Randall Stross writes for the New York Times about how different schools are introducing computer science courses intended to teach students from unrelated fields “computational thinking”:
At Wheaton College in Norton, Mass., Mark D. LeBlanc, a professor of computer science, teaches “Computing for Poets.” The only prerequisite, according to the course syllabus, is “a love of the written (and digital) word.”
Professor LeBlanc has his students learn the basics of Python, another modern language used in the software industry. But this course is tied to two courses offered by the English department on J.R.R. Tolkien and Anglo-Saxon literature. Students in the computing course put concepts to immediate use by analyzing large bodies of text. The syllabus is more like what one would find for a humanities course.
“In the class, we take on big problems,” Professor LeBlanc says. “The majority of the students are overwhelmed — ‘Where do we start?’ ” This provides opportunities to illustrate the concept of decomposition, which he describes as “breaking a large problem into small manageable problems.”
I love that, and I love the trend toward trying to teach people who aren’t going to necessarily develop software for their occupation how to think like programmers do. The sort of things you learn—breaking a larger problem down into smaller problems, thinking very precisely and step-by-step, thinking about things as a system—are skills that are widely applicable and useful. It teaches you how to analyze a problem, how to move from “we want this accomplished” to “to accomplish this, we are going to break it down into these pieces,” and it teaches you how to see how systems work. Both are incredibly powerful.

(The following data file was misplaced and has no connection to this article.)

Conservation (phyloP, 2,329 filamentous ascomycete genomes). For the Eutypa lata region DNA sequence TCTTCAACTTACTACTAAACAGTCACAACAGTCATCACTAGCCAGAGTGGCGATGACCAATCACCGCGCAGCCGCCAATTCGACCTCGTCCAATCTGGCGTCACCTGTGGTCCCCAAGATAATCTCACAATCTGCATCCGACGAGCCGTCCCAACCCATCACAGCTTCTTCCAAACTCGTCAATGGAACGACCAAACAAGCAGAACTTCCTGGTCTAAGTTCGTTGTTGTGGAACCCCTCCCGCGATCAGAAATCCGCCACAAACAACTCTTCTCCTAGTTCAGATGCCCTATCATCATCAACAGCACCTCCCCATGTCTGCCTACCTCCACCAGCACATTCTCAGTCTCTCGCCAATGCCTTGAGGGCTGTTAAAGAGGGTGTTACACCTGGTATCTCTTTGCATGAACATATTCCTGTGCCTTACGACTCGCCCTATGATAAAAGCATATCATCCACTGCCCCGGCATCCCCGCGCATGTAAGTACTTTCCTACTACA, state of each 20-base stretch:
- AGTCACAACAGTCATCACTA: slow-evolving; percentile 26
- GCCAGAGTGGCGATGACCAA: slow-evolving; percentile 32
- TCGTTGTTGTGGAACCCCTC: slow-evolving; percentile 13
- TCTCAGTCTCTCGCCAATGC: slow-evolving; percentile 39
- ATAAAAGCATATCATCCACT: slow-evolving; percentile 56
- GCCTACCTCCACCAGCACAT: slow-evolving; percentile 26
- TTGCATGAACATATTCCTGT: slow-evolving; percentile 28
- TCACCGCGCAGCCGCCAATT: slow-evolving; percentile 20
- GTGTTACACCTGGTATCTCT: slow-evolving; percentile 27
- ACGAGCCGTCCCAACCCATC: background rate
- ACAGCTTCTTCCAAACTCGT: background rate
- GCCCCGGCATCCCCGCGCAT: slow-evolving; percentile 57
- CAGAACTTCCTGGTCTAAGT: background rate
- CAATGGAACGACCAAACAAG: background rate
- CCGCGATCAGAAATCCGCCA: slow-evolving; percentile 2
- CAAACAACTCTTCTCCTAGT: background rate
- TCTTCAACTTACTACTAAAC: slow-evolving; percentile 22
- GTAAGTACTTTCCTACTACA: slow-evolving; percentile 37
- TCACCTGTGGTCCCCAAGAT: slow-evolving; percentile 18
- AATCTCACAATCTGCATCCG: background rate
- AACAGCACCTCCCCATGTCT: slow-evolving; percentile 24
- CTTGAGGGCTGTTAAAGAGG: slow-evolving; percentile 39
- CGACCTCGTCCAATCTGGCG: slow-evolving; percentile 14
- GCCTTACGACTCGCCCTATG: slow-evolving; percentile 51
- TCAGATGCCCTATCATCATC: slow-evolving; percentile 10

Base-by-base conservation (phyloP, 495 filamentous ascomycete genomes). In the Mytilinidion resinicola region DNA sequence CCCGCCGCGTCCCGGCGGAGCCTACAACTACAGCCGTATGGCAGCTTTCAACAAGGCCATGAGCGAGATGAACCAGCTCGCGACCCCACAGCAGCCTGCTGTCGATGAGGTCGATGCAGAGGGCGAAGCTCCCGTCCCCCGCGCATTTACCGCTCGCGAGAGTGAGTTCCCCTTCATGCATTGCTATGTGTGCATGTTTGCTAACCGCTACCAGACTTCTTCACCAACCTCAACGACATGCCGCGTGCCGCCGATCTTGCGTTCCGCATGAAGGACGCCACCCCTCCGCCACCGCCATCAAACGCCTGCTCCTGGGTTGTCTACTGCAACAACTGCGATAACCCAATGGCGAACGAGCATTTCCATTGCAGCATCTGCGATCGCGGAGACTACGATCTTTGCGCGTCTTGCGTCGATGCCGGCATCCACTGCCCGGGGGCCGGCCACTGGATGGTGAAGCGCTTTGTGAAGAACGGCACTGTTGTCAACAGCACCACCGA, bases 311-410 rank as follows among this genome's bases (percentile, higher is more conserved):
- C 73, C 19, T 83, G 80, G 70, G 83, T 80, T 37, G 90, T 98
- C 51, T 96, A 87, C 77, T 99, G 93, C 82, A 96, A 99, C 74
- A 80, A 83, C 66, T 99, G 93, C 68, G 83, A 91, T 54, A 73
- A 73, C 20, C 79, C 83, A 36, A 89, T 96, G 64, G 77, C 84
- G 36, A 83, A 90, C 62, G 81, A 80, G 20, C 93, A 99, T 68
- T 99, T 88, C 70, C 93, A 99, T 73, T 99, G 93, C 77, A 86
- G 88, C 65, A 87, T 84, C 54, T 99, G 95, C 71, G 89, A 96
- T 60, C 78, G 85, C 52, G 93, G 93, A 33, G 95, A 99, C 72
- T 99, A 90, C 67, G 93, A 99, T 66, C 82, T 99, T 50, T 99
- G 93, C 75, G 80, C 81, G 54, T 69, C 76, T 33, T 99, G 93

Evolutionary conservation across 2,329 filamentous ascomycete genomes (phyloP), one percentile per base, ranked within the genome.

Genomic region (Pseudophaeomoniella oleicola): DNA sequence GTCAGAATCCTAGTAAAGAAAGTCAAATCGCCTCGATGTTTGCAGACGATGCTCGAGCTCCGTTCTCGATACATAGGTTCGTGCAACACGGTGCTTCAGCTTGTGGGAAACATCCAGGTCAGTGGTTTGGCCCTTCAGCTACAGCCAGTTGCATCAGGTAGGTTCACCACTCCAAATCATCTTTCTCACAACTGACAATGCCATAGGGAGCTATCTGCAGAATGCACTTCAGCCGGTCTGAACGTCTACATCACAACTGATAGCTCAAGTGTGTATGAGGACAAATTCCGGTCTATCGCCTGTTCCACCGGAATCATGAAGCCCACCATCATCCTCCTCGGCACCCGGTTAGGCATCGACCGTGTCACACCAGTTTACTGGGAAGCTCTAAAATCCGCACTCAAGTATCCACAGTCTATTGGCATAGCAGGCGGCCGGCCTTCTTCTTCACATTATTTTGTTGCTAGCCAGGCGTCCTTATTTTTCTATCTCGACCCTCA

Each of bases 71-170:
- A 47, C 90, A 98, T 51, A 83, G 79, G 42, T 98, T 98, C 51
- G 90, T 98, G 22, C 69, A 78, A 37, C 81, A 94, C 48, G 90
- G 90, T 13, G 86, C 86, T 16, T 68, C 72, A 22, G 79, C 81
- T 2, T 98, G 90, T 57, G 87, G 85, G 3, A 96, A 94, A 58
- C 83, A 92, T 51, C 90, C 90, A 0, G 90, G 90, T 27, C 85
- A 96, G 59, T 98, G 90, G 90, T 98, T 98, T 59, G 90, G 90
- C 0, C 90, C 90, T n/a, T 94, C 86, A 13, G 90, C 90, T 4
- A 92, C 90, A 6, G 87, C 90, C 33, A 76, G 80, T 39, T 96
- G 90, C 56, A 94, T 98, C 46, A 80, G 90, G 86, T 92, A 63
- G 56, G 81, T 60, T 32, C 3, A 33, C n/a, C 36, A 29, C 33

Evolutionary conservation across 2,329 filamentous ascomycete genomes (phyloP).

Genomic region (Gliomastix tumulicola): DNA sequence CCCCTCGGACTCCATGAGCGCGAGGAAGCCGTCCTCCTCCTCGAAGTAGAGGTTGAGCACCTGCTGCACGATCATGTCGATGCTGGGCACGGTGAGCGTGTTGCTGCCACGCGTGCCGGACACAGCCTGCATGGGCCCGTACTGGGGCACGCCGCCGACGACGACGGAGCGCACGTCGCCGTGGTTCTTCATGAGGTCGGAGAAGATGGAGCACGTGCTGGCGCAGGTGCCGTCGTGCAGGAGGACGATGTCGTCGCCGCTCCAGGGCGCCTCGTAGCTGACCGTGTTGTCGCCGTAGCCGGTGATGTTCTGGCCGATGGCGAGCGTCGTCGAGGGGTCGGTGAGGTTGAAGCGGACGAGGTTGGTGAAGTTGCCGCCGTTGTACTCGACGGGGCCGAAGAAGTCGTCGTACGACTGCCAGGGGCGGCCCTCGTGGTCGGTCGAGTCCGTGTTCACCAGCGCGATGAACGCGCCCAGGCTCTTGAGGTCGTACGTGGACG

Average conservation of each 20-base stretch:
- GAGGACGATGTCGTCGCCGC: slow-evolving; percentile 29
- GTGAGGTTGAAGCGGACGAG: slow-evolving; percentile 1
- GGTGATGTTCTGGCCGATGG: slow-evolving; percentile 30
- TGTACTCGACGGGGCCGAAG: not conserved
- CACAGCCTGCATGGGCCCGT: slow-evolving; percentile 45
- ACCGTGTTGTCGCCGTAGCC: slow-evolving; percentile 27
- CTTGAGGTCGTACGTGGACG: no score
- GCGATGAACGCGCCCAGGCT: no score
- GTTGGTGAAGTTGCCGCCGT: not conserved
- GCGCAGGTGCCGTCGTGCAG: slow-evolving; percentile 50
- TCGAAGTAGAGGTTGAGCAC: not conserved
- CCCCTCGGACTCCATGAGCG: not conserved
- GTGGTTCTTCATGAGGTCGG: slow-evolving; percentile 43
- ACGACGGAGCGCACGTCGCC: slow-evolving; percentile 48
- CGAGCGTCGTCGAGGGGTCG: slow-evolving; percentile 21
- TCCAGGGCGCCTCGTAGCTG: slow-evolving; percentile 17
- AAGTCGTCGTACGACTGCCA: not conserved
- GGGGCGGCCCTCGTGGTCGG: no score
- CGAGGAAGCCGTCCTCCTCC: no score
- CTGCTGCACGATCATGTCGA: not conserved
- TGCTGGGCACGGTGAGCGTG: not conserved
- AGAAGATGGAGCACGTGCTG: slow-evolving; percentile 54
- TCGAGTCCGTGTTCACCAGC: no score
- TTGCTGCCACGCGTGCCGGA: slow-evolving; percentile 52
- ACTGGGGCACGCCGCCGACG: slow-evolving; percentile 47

I’m not sure that everyone needs to know how to program, but I absolutely believe that people are better off when they’re exposed to it and the kind of thinking it requires. Moreover, it is only growing more important for people to have a good idea of how software works, because more and more things are being replaced by software. It’s important that most people move from understanding software as some kind of magic created by shamans that, if given the right incantations, does what they want, to having a good idea of what it’s doing. If we don’t begin to fix that, we’re going to allow a very large technical divide to develop between people who can work with software and people who can’t, and that’s going to lock out a huge number of people from the benefits of our future economy.